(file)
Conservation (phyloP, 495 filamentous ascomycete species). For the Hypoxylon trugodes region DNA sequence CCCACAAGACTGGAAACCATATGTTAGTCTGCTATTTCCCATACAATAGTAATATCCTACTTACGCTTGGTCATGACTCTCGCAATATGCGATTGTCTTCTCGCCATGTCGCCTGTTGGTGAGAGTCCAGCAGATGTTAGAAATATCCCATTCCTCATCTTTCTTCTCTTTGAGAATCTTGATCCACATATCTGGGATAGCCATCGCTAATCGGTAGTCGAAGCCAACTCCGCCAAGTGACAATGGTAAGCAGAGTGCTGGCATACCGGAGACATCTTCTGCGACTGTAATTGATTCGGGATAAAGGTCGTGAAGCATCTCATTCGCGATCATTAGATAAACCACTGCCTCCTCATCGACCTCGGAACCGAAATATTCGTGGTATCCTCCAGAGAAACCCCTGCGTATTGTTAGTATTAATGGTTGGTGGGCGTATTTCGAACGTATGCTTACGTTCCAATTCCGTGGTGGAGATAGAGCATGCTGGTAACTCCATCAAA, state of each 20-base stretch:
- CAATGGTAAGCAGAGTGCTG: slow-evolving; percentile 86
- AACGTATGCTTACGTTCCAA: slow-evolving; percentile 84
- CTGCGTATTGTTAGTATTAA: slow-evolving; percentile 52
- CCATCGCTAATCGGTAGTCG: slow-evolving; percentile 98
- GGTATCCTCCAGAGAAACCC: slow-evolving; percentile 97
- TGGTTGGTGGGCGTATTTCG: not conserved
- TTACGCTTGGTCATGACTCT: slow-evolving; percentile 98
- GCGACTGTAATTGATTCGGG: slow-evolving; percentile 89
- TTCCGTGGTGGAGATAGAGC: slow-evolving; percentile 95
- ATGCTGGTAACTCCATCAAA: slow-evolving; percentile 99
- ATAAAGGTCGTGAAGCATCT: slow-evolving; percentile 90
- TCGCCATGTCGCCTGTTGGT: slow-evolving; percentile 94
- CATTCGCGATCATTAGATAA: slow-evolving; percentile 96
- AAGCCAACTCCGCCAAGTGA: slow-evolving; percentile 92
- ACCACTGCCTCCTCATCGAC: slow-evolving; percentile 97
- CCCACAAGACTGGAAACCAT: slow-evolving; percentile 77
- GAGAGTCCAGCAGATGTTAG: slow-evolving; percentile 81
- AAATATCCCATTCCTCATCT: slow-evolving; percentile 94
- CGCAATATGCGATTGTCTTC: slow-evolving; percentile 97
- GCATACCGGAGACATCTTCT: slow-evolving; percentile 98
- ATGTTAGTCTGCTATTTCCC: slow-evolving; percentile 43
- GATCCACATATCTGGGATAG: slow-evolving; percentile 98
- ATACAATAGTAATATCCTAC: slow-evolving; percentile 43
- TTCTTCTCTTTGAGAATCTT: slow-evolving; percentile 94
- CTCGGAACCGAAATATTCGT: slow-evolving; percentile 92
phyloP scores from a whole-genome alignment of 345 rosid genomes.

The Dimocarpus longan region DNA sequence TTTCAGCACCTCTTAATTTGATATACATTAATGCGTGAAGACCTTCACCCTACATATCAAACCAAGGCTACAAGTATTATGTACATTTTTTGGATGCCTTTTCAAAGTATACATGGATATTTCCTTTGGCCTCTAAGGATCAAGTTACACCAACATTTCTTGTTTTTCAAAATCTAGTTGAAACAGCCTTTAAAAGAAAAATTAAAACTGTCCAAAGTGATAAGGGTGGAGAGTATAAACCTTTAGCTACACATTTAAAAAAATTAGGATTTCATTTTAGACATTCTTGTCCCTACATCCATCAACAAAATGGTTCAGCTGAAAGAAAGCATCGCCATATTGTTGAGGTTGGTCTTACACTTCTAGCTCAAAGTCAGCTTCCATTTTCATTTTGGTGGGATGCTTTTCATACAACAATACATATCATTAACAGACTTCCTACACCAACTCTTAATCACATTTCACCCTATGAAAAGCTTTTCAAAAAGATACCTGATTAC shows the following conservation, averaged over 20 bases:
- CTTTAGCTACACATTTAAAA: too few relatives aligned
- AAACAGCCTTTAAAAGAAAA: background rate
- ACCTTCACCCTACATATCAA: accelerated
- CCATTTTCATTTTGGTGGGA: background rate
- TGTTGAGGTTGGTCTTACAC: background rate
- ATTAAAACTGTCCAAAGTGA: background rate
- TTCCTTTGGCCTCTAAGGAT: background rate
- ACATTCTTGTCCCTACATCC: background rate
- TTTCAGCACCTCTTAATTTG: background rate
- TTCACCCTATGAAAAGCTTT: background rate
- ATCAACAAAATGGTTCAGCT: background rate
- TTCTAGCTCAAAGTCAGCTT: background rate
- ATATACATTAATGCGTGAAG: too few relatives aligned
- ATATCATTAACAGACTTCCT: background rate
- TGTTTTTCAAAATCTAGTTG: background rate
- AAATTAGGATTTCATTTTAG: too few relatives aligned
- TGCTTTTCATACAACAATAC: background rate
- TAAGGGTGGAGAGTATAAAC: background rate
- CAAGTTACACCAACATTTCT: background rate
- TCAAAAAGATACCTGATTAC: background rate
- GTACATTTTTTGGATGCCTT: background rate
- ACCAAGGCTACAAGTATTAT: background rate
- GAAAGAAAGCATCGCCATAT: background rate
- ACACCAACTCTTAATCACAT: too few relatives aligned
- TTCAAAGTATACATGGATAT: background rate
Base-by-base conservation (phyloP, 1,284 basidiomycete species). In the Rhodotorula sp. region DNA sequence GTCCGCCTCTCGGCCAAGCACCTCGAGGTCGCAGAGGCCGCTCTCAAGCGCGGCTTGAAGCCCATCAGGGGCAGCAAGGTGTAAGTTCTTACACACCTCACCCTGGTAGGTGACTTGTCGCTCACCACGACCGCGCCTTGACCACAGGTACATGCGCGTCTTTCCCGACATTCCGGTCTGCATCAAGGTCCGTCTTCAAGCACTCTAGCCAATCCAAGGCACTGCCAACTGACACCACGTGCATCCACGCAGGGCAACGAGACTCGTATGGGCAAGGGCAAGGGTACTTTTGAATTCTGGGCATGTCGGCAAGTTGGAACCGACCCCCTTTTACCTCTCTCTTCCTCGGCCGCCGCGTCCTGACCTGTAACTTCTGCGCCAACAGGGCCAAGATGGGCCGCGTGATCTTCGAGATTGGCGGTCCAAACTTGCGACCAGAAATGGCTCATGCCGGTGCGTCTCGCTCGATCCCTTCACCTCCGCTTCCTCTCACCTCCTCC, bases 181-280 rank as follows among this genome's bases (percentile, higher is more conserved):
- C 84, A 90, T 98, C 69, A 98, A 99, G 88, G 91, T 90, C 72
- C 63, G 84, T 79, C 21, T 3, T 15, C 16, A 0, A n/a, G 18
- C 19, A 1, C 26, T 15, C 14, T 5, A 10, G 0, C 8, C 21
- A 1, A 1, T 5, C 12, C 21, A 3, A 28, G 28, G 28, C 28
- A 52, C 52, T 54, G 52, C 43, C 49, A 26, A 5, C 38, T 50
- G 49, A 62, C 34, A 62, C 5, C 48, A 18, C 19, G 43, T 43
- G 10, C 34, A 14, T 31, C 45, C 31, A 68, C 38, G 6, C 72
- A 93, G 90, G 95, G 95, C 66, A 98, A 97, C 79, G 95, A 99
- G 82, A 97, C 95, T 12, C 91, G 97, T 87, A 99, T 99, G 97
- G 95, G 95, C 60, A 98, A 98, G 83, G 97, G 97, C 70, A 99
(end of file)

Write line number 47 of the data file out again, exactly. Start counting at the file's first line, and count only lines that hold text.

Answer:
- CAAGTTACACCAACATTTCT: background rate